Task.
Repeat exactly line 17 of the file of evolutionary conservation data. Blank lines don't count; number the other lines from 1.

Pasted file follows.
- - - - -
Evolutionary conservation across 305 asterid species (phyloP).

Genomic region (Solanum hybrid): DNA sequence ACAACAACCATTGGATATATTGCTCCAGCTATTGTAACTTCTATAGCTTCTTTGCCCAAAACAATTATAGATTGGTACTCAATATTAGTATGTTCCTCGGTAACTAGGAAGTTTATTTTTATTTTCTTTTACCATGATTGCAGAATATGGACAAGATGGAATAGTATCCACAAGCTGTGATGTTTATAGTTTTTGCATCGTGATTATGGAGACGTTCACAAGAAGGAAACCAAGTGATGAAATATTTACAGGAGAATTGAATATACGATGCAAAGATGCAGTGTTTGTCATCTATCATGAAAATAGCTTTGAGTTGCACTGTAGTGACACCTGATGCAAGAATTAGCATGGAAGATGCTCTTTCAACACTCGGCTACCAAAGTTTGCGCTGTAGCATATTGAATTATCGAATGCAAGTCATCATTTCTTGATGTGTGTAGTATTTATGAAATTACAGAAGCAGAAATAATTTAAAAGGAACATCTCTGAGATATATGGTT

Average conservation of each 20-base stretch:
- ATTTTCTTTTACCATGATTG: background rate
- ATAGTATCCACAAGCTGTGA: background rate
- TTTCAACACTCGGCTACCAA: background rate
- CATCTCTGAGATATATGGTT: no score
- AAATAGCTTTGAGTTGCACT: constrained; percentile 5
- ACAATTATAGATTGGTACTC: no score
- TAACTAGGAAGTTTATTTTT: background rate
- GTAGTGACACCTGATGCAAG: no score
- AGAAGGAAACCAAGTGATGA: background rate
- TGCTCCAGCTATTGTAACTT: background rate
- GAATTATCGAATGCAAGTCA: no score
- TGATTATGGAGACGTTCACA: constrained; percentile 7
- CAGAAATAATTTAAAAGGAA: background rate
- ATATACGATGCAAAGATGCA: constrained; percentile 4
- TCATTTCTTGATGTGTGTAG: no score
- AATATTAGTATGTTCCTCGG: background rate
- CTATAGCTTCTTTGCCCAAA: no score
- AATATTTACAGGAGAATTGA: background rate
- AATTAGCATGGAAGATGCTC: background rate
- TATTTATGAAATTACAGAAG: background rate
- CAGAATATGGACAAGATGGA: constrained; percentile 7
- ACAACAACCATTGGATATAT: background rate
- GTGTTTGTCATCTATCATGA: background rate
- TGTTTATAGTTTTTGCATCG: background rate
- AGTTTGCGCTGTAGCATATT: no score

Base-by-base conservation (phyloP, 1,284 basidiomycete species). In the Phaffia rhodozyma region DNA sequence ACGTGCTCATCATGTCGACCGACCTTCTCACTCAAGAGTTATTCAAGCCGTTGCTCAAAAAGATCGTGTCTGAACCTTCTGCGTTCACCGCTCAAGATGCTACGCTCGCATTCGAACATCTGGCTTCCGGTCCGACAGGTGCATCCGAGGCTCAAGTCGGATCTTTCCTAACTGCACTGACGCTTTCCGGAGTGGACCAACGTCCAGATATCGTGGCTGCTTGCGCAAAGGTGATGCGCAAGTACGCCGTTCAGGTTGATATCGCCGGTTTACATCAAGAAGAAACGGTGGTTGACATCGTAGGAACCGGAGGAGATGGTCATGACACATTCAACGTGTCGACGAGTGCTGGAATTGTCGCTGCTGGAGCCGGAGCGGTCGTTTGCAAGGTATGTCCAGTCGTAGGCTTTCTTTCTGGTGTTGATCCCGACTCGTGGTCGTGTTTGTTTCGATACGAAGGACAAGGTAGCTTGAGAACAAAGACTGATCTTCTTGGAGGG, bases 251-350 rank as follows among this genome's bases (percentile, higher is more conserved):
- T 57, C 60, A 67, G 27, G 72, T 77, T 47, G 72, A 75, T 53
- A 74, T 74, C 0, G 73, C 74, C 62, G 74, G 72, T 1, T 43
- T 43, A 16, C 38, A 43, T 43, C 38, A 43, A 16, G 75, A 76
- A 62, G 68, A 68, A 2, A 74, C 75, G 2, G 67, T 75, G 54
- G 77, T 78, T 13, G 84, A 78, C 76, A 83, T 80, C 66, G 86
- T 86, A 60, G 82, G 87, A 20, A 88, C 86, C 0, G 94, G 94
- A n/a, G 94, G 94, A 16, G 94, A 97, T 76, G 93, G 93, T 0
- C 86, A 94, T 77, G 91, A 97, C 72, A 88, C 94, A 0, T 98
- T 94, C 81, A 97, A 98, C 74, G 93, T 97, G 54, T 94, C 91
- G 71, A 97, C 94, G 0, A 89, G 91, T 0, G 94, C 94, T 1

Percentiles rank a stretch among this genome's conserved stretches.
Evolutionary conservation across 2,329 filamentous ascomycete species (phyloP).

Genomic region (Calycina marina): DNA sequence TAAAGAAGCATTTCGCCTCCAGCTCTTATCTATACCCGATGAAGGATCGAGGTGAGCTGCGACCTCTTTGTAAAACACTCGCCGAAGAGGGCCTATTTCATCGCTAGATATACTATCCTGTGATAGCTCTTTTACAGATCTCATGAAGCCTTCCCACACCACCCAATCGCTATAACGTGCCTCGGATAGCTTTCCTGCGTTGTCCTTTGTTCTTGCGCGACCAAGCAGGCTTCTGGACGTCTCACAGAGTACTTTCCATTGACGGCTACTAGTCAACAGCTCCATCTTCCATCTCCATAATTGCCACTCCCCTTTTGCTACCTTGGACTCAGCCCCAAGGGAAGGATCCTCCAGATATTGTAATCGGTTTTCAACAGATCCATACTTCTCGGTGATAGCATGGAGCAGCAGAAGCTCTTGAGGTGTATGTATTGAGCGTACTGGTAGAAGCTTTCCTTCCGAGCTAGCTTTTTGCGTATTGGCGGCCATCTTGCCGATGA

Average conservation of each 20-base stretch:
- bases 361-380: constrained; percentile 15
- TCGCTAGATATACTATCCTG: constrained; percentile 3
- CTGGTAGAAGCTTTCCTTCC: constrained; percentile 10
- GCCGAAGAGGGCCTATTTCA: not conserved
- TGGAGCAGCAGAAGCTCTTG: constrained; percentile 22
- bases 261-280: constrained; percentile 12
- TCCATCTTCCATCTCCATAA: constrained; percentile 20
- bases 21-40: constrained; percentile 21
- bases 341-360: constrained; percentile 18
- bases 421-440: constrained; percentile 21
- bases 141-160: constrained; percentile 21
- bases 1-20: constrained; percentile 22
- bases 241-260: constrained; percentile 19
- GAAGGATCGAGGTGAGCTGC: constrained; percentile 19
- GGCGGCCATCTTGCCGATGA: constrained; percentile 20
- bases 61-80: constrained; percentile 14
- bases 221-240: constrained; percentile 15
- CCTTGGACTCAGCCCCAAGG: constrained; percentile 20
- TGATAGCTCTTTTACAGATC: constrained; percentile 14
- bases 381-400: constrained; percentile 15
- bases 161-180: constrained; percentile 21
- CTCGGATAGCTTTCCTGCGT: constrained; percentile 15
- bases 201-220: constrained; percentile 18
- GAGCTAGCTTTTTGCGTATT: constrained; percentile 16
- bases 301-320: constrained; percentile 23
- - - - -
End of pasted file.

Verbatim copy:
- ATATACGATGCAAAGATGCA: constrained; percentile 4